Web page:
Top 3 Types of Videos Gen X Users Wants to See

Discussion about how best to market to millennials is one of the most popular talking points on the Internet today, especially among business professionals who want to tap into this potentially lucrative demographic. Should we all be jumping on Snapchat and sharing silly pictures of ourselves with goofy filters?

What many of these marketers are neglecting are the generation of users who came just before the millennials: generation X. Roughly categorized as those who wore born between 1965 and 1980, this cohort represents a very significant of the current online population. They’re generally well established in their careers at this point and many of them have families of their own.

How can you reach them in the most impactful and most effective way? Consider that video is bigger than ever, with 79% of people saying they’d rather watch a video about a product than read text on a page. Video marketing continues to be on the rise and a great report was published by Think with Google that taps into some key YouTube analytics. What kinds of videos do these people watch?

Nostalgia Value

Personally, I’m caught between the two cohorts. I’m a little too young to be a true Gen Xer, but I’m a little too old to be a true millennial. Even so, I still catch myself in “back in my day” moments, reminiscing about the entertainment I enjoyed in my youth. I’m not alone.

According to the report, three-quarters of Gen Xers “watch YouTube videos that relate to past events or people.” The appeal of a “Throwback Thursday” or “Flashback Friday” can bode well if you’re trying to tap into this market, just like what Jimmy Fallon did with his “Saved by the Bell” bit. That video has over 35 million views as of this writing.

Current Events

With 68% of respondents saying they watch YouTube to keep up with the news and pop culture, it’s important that your video content is also timely and relevant. Part of this has to do with knowing what’s happening in the world, but it also has to do with what is happenings in the world of their children.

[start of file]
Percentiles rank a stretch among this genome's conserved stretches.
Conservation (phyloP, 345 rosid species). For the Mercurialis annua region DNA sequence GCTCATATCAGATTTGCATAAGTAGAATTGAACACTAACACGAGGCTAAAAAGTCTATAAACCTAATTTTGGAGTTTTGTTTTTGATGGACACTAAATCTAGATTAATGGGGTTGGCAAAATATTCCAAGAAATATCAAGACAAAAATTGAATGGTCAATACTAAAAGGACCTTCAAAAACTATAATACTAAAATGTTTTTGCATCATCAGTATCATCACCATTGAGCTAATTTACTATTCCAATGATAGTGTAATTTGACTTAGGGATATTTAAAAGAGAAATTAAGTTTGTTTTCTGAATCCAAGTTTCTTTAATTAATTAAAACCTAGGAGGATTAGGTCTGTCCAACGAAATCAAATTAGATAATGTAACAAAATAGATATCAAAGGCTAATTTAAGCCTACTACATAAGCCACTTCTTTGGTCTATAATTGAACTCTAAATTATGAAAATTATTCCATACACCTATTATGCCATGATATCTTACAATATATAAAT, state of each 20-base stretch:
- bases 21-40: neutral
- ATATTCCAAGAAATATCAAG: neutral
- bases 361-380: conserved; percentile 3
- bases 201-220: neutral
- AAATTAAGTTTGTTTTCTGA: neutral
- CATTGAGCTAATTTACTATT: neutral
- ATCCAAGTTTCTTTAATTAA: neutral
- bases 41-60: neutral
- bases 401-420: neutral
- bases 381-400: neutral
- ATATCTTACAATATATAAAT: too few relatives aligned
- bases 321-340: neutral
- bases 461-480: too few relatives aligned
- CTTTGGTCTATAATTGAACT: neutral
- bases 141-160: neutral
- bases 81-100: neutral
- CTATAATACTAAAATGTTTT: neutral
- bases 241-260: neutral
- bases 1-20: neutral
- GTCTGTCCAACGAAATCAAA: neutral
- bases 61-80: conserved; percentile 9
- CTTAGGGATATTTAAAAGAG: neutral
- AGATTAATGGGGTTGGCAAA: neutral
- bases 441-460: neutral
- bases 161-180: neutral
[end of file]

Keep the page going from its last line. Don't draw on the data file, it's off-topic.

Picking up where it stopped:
From a marketing perspective, this means you need to stay on trend. Casey Neistat was already really popular as a daily vlogger, but even after he ended that, he managed to stay on point. His video defending the free speech of PewDiePie, following the controversy of PewDiePie using Nazi imagery and anti-Semitic remarks, garnered nearly 3 million views in just two days.

How-To Tutorials

Doing things for ourselves has gotten a lot easier thanks to the advent of the Internet. Remember at the top when I said that people much prefer to watch a video than read text? This is especially the case with DIY tutorials. A video is so much easier to follow than a block of text, even if it’s accompanied by still pictures.

Something Fishy offers a great example of this with just enough of a twist to get people’s attention. It’s a woman’s guide to changing a tire. It’s useful as a tutorial for changing a spare tire, but at nearly 3 million views (as of this writing), there’s just a little more there to entice a click (and a view).

The risque humor probably helped her a fair bit here, as the topic of changing a spare tire isn’t exactly the most exciting thing in the world. But this demonstrates that you can take even the most mundane product or the most boring idea and turn it into a hugely successful YouTube video. Other popular tutorial topics include home improvement, cooking, technology use/repair, arts and crafts, and beauty.

Dare to be creative and you’ll hit the X-factor on those Gen Xers.

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